Poland has a reputation in Central Europe as being somewhat isolated and self-sufficient. Do you think this reputation is earned? Does it present a problem for Polish startups?

It seems to me that the approach Polish businesses on target the internal market is a kind of myth that we must face when talking to people from other countries. It is true that Poland has a very large internal market and for many years it was enough to run a business here to be successful.

However, over the past 10 years that changed a lot. First of all, our entry into the European Union and opening of the borders made so many young people leave the country. Some of them came back with the intention of building their business in Poland, but already with an appetite for the global market.

Secondly, the development of technology has made us start competing with our colleagues who are working on similar projects worldwide. So now, almost everyone is thinking about the market in a global way, and some businesses do not even open their sales in Poland but direct themselves from the beginning to the USA.

Our big Polish market has its advantages. We are able to get some customers and financial base here, which will allow us to scale more freely into foreign markets. Whenever possible, it is sometimes a good idea to start a business on the Polish market, test some hypotheses, and then scale the solution abroad. It is also unmatched by the lower labor costs of engineers coupled with their high competences. This is why sometimes companies cutting their core business from Poland are leaving their R & D centers here, which makes their projects better, faster and cheaper than their counterparts in other countries.

Polish startups also have open access to a lot of government backed up programs dedicated to startups, and as you’ve noticed in your blog post related to this topic this may cause a problem in terms of building real innovations in our country. On the other hand, due to lack of private capital, young entrepreneurs sometimes have no other choice to start their business, so they choose to do it by taking some public funding.

What are your plans for the future of 2040.io?

We started only with our private money, and the company was also backed up by two business angels. We are currently raising our first early seed round, as we need some money to grow sales and expand our development team. We are talking with both government backed funds, and private ones, so after we finish this stage I hope I will be able to share with you some thoughts regarding the process.

In terms of product, as I mentioned we are now testing our first version of Edward with customers, getting feedback and tuning it to their needs. The plan is to stay on Polish market till the end of 2017, as the product will be technically finished and ready to scale abroad. That means we are now looking for B2B companies from all over the world, that are willing to try the beta version and share their feedback with us. If you are interested in testing Edward, feel free to register on our webpage http://edward.ai/ or contact me directly.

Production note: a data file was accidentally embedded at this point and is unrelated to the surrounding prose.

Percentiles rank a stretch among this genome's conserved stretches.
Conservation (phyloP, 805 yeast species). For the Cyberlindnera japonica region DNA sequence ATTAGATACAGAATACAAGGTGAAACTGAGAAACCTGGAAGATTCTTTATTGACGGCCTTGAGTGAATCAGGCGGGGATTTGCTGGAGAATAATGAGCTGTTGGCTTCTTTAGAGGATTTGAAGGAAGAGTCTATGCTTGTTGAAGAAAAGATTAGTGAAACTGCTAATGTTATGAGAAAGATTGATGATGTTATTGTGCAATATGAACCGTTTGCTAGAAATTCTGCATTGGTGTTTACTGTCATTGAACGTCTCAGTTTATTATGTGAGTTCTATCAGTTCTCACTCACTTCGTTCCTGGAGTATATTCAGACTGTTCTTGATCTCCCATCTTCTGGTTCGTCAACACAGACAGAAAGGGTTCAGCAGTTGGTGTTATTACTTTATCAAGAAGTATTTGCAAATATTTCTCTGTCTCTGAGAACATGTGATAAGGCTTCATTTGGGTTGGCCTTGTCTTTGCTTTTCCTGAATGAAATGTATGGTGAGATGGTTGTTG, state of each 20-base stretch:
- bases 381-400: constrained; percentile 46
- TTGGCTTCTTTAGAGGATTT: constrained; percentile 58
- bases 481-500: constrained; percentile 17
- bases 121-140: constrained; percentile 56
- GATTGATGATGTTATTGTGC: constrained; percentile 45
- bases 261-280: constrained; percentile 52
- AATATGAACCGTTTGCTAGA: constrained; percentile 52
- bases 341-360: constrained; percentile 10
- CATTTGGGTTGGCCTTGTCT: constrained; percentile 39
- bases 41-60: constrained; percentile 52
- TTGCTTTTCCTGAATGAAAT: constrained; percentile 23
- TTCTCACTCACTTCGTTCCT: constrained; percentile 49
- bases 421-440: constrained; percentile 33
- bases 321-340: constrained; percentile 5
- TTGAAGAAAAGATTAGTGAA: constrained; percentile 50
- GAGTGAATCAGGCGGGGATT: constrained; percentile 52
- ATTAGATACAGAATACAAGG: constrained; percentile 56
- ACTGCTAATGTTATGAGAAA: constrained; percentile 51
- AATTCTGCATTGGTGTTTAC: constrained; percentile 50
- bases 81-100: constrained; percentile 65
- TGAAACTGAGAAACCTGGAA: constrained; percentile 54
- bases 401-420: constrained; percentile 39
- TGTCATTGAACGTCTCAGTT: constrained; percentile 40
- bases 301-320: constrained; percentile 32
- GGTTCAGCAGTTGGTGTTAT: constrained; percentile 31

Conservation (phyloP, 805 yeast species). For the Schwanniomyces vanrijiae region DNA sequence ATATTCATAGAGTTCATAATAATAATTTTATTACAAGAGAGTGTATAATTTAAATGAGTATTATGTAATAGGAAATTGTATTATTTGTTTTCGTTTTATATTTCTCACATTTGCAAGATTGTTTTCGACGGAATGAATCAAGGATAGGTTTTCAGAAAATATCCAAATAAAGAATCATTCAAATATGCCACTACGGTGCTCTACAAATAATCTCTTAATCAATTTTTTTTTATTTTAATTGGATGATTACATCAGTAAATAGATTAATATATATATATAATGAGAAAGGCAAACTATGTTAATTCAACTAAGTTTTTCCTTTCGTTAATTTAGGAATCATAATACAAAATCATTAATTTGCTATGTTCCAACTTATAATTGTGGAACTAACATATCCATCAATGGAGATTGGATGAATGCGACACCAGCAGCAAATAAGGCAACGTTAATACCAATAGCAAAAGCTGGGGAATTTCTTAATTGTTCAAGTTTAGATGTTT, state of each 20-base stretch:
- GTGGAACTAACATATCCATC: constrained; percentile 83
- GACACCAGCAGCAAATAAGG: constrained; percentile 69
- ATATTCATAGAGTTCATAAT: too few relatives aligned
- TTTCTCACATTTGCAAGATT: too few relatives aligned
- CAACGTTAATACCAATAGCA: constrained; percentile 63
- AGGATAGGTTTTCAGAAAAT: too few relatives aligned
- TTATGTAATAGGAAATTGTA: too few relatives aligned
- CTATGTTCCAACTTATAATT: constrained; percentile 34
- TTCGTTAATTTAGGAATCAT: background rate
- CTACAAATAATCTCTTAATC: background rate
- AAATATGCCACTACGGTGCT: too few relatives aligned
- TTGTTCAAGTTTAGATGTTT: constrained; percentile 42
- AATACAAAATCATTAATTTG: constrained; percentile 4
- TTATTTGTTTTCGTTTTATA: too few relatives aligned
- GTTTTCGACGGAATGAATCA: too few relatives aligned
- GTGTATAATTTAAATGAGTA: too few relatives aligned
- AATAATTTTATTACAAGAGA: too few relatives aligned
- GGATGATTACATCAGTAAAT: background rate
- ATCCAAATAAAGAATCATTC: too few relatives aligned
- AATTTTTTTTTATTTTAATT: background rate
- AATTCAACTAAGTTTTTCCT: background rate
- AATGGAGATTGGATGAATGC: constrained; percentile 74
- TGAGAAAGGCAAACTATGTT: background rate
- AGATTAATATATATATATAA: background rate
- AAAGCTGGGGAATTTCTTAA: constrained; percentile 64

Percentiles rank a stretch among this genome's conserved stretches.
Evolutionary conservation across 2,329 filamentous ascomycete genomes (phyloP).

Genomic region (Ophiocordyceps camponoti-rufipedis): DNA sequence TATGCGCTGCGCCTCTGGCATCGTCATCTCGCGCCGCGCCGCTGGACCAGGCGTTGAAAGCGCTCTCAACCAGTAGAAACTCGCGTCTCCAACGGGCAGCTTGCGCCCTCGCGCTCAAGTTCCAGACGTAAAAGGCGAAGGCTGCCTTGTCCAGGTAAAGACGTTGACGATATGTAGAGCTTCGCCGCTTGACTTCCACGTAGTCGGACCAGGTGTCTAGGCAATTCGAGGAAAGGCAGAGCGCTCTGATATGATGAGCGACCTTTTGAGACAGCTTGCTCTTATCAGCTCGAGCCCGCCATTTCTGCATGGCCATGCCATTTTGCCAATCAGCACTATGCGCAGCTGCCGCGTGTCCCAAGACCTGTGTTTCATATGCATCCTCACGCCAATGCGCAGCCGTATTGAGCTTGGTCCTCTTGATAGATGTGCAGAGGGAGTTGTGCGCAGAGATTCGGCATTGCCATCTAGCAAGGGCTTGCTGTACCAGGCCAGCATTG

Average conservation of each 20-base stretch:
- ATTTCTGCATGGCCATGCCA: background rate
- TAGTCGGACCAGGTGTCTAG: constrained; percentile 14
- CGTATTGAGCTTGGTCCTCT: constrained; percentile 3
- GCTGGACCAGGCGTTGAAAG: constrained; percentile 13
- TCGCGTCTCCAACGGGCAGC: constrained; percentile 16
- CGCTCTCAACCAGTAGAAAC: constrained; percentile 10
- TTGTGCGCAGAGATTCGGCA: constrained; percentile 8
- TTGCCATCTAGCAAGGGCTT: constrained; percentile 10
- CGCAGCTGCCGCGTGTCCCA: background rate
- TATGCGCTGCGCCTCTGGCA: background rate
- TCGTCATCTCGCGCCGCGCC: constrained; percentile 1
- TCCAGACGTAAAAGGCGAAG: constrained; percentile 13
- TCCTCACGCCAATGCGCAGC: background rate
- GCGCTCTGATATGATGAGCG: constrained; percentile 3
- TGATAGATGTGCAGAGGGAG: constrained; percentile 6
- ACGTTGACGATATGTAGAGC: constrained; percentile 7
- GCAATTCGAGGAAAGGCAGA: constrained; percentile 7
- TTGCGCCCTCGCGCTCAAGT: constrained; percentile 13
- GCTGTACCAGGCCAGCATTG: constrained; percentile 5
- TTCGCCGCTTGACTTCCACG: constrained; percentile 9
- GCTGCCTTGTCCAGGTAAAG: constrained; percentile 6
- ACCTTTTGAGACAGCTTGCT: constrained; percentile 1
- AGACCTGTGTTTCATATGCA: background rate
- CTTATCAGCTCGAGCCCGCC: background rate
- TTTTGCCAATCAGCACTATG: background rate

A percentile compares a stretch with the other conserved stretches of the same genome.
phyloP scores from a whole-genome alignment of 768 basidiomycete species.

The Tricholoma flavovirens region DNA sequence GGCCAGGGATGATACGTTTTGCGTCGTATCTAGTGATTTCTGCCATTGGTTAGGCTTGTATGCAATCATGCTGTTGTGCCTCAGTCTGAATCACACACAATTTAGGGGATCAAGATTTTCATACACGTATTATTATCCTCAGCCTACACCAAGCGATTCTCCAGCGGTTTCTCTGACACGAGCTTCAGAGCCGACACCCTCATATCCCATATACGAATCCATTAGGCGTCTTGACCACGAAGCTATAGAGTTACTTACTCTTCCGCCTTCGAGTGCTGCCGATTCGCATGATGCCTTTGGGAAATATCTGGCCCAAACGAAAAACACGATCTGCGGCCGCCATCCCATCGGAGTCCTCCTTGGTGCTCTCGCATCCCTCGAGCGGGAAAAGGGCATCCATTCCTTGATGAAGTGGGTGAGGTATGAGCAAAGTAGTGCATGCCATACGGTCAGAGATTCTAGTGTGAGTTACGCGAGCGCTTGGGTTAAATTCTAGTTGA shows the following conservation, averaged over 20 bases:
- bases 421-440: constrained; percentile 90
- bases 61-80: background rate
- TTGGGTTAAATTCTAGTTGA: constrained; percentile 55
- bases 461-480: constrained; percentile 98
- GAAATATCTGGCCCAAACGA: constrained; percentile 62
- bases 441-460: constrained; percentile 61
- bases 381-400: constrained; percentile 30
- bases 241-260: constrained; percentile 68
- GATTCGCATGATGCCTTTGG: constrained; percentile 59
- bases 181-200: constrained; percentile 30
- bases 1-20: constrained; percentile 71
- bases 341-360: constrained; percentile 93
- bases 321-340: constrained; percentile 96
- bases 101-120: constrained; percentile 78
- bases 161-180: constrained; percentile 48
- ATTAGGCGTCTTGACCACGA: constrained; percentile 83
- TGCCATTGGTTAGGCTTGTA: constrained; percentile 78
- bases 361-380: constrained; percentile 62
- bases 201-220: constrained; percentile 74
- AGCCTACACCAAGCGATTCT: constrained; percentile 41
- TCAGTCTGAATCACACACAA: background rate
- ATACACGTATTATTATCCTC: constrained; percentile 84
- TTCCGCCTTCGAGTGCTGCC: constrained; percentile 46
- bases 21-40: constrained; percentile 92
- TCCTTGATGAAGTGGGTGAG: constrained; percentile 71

Polish AI/ML Geeks: Let’s Meetup in Krakow, June 8, 2017

We’re very pleased to announce that StartupYard will partner with Krakow’s largest Artificial Intelligence meetup, for a June 8th event, where AI founders will have the opportunity to pitch StartupYard, and learn more about how StartupYard can change the course of a deep tech company.

The Krakow Artificial Intelligence Meetup

For this event, StartupYard partners with the Krakow Artificial Intelligence Meetup. Run by AI entrepreneur and friend of StartupYard Tomasz Weselowski, the meetup was founded in August 2016, and has attracted over 700 members since then, running 3 events so far.

About The Meetup:

StartupYard’s management team will give a presentation on workshop aimed at AI specialists and ML geeks, on the benefits of acceleration, and building a global business, among other topics. There will be a list of other speakers announced shortly via the meetup group’s meetup page.

Here are the presentation and workshop:

Presentation: From Genius Idea to a Global Business: Creating AI Startups from Scratch

Cedric Maloux has been an internet entrepreneur almost since there has been an internet. He started his first major online venture in 1996, and sold it in 2000. He’s been starting new ones ever since. StartupYard, which Maloux runs as Managing Director, helps technically sophisticated developers and makers turn their ideas into real, growing businesses. In recent years, we have helped launch a series of high tech startups including TeskaLabs, Neuron Soundware, Cryptelo, and Rossum.ai. Find out how these startups went from a brilliant idea, to companies serving clients all over the world with cutting edge technologies. –Hosted by StartupYard MD Cedric Maloux. 18:00-19:00, Tuesday June 6th at TechHub Bucharest.

 

Making it Real: Storytelling and Positioning for Deep Tech.

In this spellbinding workshop, Lloyd Waldo, creative marketing veteran of dozens of startups, will show entrepreneurs how early stage companies can apply practical storytelling skills to convince their earliest stakeholders (including cofounders, investors, customers, and employees), of the power of a new idea. Learn to instinctively transform ideas from dry descriptions and speculation into compelling narratives, that put you in control of the conversation. Learn how simple positioning and framing devices can help you to achieve greater clarity in your ideas, and persuade others to believe in what you do.
Hosted by StartupYard Community Manager Lloyd Waldo , 14:00-15:30, Tuesday June 6th at TechHub Bucharest.

 

Ada Jonuse, Startupyard, Lithuanian startups

Ada Jonuse: Lithuanian Startups Need to Think Bigger